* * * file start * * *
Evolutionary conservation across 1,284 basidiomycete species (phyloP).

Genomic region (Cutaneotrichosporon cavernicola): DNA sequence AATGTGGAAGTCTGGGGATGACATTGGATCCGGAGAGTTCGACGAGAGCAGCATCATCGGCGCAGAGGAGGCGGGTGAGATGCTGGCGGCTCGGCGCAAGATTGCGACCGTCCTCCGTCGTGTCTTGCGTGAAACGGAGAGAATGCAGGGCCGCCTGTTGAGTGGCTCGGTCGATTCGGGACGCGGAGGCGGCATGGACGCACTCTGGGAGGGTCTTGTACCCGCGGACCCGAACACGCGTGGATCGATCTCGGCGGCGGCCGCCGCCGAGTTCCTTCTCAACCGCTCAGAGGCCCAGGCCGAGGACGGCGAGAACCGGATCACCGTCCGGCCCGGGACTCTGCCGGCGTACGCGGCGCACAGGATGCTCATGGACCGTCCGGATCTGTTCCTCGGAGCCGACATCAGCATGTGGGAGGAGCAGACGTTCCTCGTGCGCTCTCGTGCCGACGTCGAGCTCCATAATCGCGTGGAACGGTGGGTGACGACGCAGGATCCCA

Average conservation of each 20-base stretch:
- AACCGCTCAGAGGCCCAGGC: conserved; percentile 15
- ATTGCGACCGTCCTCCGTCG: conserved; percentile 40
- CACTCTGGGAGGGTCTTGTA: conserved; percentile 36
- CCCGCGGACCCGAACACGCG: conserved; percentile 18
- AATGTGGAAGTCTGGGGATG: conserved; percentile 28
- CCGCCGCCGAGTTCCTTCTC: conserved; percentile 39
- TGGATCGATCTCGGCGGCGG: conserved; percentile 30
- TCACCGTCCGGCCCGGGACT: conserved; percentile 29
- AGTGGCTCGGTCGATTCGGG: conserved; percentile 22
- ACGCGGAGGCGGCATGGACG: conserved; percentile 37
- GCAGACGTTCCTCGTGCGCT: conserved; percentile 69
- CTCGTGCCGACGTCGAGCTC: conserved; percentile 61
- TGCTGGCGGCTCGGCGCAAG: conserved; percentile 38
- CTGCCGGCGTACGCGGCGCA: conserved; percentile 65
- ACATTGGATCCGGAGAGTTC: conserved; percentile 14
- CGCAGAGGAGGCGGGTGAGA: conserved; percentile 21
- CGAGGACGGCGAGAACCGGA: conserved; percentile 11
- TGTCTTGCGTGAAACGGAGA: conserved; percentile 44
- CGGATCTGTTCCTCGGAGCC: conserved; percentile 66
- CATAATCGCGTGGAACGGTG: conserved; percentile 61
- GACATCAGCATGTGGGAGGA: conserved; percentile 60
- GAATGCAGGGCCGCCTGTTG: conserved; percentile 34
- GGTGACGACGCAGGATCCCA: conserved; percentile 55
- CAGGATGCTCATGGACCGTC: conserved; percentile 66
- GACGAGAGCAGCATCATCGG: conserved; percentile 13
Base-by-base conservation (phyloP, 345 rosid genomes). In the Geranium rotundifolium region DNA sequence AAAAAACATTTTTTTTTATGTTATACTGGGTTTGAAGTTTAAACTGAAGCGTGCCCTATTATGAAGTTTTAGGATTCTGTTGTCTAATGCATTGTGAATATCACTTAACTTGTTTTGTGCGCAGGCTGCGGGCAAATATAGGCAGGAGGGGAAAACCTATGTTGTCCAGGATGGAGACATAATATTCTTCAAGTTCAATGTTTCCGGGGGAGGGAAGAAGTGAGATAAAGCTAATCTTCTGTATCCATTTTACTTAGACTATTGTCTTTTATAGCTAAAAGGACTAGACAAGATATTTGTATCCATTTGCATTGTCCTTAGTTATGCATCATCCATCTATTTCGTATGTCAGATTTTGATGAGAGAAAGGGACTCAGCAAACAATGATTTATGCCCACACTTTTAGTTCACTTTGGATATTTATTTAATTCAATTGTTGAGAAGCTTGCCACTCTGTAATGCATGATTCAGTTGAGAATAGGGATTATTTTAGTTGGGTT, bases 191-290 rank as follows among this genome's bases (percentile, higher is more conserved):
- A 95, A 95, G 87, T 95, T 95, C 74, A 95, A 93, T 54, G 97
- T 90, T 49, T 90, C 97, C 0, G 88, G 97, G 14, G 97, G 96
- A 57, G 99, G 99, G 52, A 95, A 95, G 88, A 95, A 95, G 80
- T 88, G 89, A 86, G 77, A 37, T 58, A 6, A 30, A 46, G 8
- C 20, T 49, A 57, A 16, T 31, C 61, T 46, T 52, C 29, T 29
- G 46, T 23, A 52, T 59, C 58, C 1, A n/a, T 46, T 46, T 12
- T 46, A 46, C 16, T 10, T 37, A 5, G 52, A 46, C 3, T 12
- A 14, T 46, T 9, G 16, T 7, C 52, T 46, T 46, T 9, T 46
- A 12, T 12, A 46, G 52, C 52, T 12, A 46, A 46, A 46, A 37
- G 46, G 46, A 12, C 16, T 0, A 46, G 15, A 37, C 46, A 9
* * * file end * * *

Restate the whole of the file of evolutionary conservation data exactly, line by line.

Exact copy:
Evolutionary conservation across 1,284 basidiomycete species (phyloP).

Genomic region (Cutaneotrichosporon cavernicola): DNA sequence AATGTGGAAGTCTGGGGATGACATTGGATCCGGAGAGTTCGACGAGAGCAGCATCATCGGCGCAGAGGAGGCGGGTGAGATGCTGGCGGCTCGGCGCAAGATTGCGACCGTCCTCCGTCGTGTCTTGCGTGAAACGGAGAGAATGCAGGGCCGCCTGTTGAGTGGCTCGGTCGATTCGGGACGCGGAGGCGGCATGGACGCACTCTGGGAGGGTCTTGTACCCGCGGACCCGAACACGCGTGGATCGATCTCGGCGGCGGCCGCCGCCGAGTTCCTTCTCAACCGCTCAGAGGCCCAGGCCGAGGACGGCGAGAACCGGATCACCGTCCGGCCCGGGACTCTGCCGGCGTACGCGGCGCACAGGATGCTCATGGACCGTCCGGATCTGTTCCTCGGAGCCGACATCAGCATGTGGGAGGAGCAGACGTTCCTCGTGCGCTCTCGTGCCGACGTCGAGCTCCATAATCGCGTGGAACGGTGGGTGACGACGCAGGATCCCA

Average conservation of each 20-base stretch:
- AACCGCTCAGAGGCCCAGGC: conserved; percentile 15
- ATTGCGACCGTCCTCCGTCG: conserved; percentile 40
- CACTCTGGGAGGGTCTTGTA: conserved; percentile 36
- CCCGCGGACCCGAACACGCG: conserved; percentile 18
- AATGTGGAAGTCTGGGGATG: conserved; percentile 28
- CCGCCGCCGAGTTCCTTCTC: conserved; percentile 39
- TGGATCGATCTCGGCGGCGG: conserved; percentile 30
- TCACCGTCCGGCCCGGGACT: conserved; percentile 29
- AGTGGCTCGGTCGATTCGGG: conserved; percentile 22
- ACGCGGAGGCGGCATGGACG: conserved; percentile 37
- GCAGACGTTCCTCGTGCGCT: conserved; percentile 69
- CTCGTGCCGACGTCGAGCTC: conserved; percentile 61
- TGCTGGCGGCTCGGCGCAAG: conserved; percentile 38
- CTGCCGGCGTACGCGGCGCA: conserved; percentile 65
- ACATTGGATCCGGAGAGTTC: conserved; percentile 14
- CGCAGAGGAGGCGGGTGAGA: conserved; percentile 21
- CGAGGACGGCGAGAACCGGA: conserved; percentile 11
- TGTCTTGCGTGAAACGGAGA: conserved; percentile 44
- CGGATCTGTTCCTCGGAGCC: conserved; percentile 66
- CATAATCGCGTGGAACGGTG: conserved; percentile 61
- GACATCAGCATGTGGGAGGA: conserved; percentile 60
- GAATGCAGGGCCGCCTGTTG: conserved; percentile 34
- GGTGACGACGCAGGATCCCA: conserved; percentile 55
- CAGGATGCTCATGGACCGTC: conserved; percentile 66
- GACGAGAGCAGCATCATCGG: conserved; percentile 13
Base-by-base conservation (phyloP, 345 rosid genomes). In the Geranium rotundifolium region DNA sequence AAAAAACATTTTTTTTTATGTTATACTGGGTTTGAAGTTTAAACTGAAGCGTGCCCTATTATGAAGTTTTAGGATTCTGTTGTCTAATGCATTGTGAATATCACTTAACTTGTTTTGTGCGCAGGCTGCGGGCAAATATAGGCAGGAGGGGAAAACCTATGTTGTCCAGGATGGAGACATAATATTCTTCAAGTTCAATGTTTCCGGGGGAGGGAAGAAGTGAGATAAAGCTAATCTTCTGTATCCATTTTACTTAGACTATTGTCTTTTATAGCTAAAAGGACTAGACAAGATATTTGTATCCATTTGCATTGTCCTTAGTTATGCATCATCCATCTATTTCGTATGTCAGATTTTGATGAGAGAAAGGGACTCAGCAAACAATGATTTATGCCCACACTTTTAGTTCACTTTGGATATTTATTTAATTCAATTGTTGAGAAGCTTGCCACTCTGTAATGCATGATTCAGTTGAGAATAGGGATTATTTTAGTTGGGTT, bases 191-290 rank as follows among this genome's bases (percentile, higher is more conserved):
- A 95, A 95, G 87, T 95, T 95, C 74, A 95, A 93, T 54, G 97
- T 90, T 49, T 90, C 97, C 0, G 88, G 97, G 14, G 97, G 96
- A 57, G 99, G 99, G 52, A 95, A 95, G 88, A 95, A 95, G 80
- T 88, G 89, A 86, G 77, A 37, T 58, A 6, A 30, A 46, G 8
- C 20, T 49, A 57, A 16, T 31, C 61, T 46, T 52, C 29, T 29
- G 46, T 23, A 52, T 59, C 58, C 1, A n/a, T 46, T 46, T 12
- T 46, A 46, C 16, T 10, T 37, A 5, G 52, A 46, C 3, T 12
- A 14, T 46, T 9, G 16, T 7, C 52, T 46, T 46, T 9, T 46
- A 12, T 12, A 46, G 52, C 52, T 12, A 46, A 46, A 46, A 37
- G 46, G 46, A 12, C 16, T 0, A 46, G 15, A 37, C 46, A 9